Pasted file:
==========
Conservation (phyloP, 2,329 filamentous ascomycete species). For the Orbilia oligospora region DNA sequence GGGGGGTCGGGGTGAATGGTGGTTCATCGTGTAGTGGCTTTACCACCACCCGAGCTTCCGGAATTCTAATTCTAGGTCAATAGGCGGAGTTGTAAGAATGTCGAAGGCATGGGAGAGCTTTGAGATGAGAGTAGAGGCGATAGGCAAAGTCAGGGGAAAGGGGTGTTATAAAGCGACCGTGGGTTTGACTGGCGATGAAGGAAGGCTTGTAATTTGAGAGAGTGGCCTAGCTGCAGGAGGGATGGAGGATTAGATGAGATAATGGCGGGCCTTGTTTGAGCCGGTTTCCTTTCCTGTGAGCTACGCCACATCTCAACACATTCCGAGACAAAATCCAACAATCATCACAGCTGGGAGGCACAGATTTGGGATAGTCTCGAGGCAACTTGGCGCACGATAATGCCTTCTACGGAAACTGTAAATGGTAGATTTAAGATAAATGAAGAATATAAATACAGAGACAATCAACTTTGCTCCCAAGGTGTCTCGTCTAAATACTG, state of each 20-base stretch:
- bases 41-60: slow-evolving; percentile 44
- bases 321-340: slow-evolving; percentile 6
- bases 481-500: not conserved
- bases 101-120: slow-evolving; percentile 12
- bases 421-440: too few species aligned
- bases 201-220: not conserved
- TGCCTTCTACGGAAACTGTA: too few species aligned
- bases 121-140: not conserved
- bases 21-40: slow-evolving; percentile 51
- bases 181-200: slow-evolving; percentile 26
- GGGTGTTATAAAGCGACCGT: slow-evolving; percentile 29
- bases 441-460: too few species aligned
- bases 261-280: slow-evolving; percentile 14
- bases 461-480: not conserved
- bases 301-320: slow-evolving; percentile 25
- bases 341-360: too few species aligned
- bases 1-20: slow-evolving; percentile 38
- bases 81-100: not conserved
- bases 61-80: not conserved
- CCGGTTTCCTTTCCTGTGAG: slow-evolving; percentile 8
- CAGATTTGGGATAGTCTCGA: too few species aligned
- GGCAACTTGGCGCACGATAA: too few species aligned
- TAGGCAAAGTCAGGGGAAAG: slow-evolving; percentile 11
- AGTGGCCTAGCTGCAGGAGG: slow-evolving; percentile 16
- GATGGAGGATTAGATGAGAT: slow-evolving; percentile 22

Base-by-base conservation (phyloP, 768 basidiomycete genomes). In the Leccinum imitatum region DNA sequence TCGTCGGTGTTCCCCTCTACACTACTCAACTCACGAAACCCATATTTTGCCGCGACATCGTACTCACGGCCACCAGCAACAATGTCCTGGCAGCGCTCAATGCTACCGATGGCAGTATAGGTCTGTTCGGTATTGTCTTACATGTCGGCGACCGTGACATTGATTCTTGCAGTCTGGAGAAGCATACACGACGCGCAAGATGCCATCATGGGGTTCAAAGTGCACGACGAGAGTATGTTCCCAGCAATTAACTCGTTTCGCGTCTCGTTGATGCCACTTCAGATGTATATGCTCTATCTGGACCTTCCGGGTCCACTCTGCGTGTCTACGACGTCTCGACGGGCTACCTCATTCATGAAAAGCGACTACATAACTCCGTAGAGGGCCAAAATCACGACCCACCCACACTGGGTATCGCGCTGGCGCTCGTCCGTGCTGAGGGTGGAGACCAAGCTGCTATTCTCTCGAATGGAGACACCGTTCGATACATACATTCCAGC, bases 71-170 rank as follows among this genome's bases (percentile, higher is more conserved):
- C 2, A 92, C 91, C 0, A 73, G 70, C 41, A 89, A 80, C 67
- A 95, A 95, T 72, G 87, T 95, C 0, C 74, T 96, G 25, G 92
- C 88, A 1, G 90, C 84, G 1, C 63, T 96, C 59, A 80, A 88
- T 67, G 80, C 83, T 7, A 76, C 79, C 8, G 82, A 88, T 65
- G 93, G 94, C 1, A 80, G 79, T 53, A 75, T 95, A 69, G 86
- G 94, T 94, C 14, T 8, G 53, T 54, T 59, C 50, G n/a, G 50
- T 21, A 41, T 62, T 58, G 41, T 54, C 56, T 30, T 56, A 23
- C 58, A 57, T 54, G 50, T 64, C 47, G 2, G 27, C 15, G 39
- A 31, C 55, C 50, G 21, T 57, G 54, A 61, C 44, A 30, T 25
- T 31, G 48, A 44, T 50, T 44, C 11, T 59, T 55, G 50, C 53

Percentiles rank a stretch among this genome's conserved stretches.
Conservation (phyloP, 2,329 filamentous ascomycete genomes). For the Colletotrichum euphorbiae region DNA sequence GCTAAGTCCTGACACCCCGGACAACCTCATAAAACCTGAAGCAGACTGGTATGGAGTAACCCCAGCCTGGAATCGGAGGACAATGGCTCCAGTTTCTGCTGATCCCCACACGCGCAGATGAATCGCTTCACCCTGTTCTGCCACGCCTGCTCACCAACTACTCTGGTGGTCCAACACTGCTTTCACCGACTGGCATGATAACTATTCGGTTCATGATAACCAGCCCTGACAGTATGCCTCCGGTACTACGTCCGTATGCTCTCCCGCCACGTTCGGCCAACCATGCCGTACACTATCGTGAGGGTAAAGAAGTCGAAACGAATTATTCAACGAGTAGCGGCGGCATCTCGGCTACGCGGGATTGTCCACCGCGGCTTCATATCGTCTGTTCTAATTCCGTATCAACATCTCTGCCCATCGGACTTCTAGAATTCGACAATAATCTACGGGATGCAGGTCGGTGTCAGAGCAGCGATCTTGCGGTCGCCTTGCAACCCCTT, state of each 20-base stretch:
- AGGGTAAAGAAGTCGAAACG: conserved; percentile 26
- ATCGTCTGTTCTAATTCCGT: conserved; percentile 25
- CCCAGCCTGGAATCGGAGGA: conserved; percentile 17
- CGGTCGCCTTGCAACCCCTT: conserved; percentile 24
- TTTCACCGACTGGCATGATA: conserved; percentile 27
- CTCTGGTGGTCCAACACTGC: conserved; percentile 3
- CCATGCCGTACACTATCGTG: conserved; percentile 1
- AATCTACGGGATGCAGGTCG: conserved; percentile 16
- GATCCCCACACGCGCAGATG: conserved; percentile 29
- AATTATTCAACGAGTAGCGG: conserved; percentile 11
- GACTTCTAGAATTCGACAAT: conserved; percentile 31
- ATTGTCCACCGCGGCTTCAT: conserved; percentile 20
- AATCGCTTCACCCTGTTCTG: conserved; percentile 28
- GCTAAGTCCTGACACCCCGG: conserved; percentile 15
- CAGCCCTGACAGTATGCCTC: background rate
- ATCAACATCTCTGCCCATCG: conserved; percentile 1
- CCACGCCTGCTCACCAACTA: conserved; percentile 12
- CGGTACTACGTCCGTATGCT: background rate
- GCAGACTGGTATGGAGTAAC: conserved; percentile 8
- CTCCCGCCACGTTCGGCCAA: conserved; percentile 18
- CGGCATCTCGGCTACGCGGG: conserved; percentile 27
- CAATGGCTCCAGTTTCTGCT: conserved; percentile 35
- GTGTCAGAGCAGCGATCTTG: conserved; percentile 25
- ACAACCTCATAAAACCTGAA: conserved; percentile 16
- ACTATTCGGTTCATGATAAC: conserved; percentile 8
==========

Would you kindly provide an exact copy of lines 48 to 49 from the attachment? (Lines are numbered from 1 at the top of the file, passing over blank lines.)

- GATCCCCACACGCGCAGATG: conserved; percentile 29
- AATTATTCAACGAGTAGCGG: conserved; percentile 11